The Observatory

Jan. 23, 2017

Diabetes in America

29.1 million (9.3%)
was the number of Americans who had diabetes in 2012.

79 million
was the number of Americans age 20 and older who had prediabetes
in 2010.

86 million
was the number of Americans age 20 and older who had prediabetes
in 2012.

21 million
was the number of Americans who were diagnosed with diabetes in 2012.

8.1 million
was the estimate of the number of Americans with diabetes who remained undiagnosed in 2012.

11.8 million (25.9%)
was the number of Americans age 65 and older with diabetes, diagnosed and undiagnosed, in 2012.

1.4 million
is the number of Americans diagnosed with diabetes every year.


New Studies

Biomarker in blood may help predict recovery time for sports concussions. Researchers at the National Institutes of Health (NIH) have found that the blood protein tau could be an important new clinical biomarker to better identify athletes who need more recovery time before safely returning to play after a sports-related concussion. The study, supported by the National Institute of Nursing Research (NINR) with additional funding from the Eunice Kennedy Shriver National Institute of Child Health and Human Development (NICHD), was published online last month in the journal Neurology.

Despite the millions of sports-related concussions that occur annually in the United States, there is no reliable blood-based test to predict recovery and an athlete’s readiness to return to play. The new study shows that measuring tau levels could potentially be an unbiased tool to help prevent athletes from returning to action too soon and risking further
neurological injury.

In the study, researchers evaluated changes in tau following a sports-related concussion in male and female collegiate athletes to determine if higher levels of tau relate to longer recovery durations. To measure tau levels, a group of 632 athletes first underwent pre-season blood plasma sampling and cognitive testing to establish a baseline. They were then followed during the season for any diagnosis of a concussion, with 43 of them developing concussions during the study. For comparison, a control group of 37 teammate athletes without concussions was also included in the study, as well as a group of 21 healthy non-athletes. Following a sports-related concussion, blood was sampled from both the concussed and control athletes at six hours, 24 hours, 72 hours, and seven days post-concussion.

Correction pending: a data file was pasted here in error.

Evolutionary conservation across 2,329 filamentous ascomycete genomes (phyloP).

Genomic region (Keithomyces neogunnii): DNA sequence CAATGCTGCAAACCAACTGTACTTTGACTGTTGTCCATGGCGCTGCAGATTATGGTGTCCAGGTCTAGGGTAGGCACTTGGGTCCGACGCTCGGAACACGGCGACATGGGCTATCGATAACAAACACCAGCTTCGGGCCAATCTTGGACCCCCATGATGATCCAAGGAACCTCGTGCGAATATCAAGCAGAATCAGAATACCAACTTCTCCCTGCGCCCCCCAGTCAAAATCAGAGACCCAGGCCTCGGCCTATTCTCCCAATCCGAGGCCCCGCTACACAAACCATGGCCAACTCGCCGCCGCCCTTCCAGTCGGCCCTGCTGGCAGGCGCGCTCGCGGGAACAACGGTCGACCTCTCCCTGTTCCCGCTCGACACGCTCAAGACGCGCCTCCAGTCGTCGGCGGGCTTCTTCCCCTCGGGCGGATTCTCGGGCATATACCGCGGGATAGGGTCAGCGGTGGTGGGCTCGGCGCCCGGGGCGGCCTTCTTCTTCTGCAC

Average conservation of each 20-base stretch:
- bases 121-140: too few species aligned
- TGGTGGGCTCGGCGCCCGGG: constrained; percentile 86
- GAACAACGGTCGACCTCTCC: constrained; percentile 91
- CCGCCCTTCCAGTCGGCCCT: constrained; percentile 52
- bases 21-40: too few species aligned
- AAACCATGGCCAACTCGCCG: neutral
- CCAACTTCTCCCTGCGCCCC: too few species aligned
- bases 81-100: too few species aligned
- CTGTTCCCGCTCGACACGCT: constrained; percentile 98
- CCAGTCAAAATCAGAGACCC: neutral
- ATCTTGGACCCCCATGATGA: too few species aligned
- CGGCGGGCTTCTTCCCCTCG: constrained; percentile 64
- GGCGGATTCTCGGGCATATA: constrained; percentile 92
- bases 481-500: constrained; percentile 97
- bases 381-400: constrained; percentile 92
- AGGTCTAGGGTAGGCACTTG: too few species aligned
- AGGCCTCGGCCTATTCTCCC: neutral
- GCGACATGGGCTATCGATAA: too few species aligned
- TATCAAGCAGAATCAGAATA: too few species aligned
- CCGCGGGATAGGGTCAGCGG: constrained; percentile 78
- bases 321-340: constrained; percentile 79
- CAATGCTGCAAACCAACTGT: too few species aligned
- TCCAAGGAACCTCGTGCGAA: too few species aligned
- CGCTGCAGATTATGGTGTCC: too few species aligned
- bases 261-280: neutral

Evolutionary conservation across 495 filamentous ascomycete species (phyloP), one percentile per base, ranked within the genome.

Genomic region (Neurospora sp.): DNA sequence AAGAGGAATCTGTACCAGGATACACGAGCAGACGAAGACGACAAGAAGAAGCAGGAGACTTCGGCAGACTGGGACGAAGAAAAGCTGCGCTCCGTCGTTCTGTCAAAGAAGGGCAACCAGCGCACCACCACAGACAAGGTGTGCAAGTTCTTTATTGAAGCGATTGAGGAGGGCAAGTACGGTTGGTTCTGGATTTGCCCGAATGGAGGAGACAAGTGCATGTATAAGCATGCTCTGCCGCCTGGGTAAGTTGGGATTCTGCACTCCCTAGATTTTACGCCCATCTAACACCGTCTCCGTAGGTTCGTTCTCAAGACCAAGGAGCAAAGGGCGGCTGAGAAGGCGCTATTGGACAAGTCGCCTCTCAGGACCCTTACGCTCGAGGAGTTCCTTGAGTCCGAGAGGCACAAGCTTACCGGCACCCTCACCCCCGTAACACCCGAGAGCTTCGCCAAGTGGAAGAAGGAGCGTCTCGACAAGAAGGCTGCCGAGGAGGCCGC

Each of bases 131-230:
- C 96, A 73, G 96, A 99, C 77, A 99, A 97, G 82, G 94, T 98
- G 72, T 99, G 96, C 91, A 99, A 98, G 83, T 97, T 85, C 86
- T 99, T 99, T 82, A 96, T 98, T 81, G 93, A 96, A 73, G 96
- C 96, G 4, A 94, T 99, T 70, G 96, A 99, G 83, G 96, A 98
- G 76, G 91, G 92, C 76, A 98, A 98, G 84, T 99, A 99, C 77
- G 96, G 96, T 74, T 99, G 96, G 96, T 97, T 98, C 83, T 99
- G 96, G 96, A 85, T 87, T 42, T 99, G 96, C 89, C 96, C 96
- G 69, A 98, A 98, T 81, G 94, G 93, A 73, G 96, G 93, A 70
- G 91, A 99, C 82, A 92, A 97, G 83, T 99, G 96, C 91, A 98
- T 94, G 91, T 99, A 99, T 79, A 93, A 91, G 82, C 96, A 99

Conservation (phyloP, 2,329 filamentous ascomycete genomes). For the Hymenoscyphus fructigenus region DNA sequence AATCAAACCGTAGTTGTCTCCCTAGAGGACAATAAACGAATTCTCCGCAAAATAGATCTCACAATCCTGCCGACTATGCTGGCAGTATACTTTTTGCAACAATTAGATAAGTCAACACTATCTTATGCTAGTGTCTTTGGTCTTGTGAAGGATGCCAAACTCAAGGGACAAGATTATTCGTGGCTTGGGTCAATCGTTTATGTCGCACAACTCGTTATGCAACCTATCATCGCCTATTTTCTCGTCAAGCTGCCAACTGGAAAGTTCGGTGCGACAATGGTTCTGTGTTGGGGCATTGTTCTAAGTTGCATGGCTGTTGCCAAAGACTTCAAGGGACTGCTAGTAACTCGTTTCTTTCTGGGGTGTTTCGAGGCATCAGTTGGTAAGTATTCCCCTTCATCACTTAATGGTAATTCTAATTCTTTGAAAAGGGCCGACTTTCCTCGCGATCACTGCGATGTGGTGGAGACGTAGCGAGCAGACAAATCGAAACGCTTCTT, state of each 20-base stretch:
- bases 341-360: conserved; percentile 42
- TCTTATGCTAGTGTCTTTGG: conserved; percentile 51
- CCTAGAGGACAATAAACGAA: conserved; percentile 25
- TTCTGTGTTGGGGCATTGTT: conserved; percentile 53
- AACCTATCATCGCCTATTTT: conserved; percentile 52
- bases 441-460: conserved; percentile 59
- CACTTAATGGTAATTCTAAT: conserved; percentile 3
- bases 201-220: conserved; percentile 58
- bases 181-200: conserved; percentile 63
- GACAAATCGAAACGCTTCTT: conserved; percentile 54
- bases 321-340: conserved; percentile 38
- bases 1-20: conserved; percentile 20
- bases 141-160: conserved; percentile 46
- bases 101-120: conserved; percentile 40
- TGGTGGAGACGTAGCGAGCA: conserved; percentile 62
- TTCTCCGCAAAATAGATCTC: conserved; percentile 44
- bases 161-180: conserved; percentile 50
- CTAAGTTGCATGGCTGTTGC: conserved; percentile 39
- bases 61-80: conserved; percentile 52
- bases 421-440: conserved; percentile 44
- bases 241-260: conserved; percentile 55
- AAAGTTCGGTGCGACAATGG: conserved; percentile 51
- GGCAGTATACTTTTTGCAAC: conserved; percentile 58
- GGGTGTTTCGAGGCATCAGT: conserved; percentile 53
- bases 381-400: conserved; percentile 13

Concussed athletes who needed a longer amount of recovery time before returning to play (more than 10 days post-concussion) had higher tau concentrations overall at six, 24, and 72 hours post-concussion compared to athletes who were able to return in 10 days or less. These observed changes in tau levels occurred in both male and female athletes, as well as across the various sports studied. The findings indicate that changes in tau measured in as short a time as within six hours of a sports-related concussion may provide objective clinical information to better inform decision-making about predicted recovery times and safe return to play.

Genetics play a significant role in immunity, new research finds. Nearly three quarters of immune traits are influenced by genes, new research from King’s College London reveals. The study, published in Nature Communications, adds to a growing body of evidence that the genetic influence on our immune system is higher than previously thought.

Researchers from King’s analyzed 23,000 immune traits in 497 adult female twins from the TwinsUK cohort. They found that adaptive immune traits—the more complex responses that develop after exposure to a specific pathogen, such as chickenpox—are mostly influenced by genetics. They also highlight the importance of environmental influences, such as diet, on shaping the innate immunity (the simple core immune response found in all animals) in adult life.

The findings could help to improve understanding of the immune system and the interaction of environmental factors. It could also form the basis of further research into treatments for various diseases, including rheumatoid arthritis and psoriasis.

“Our genetic analysis resulted in some unusual findings, where adaptive immune responses, which are far more complex in nature, appear to be more influenced by variations in the genome than we had previously thought,” says Dr. Massimo Mangino, lead researcher from King’s College London. “In contrast, variation in innate responses (the simple non-specific immune response) more often arose from environmental differences. This discovery could have a significant impact in treating a number of autoimmune diseases.”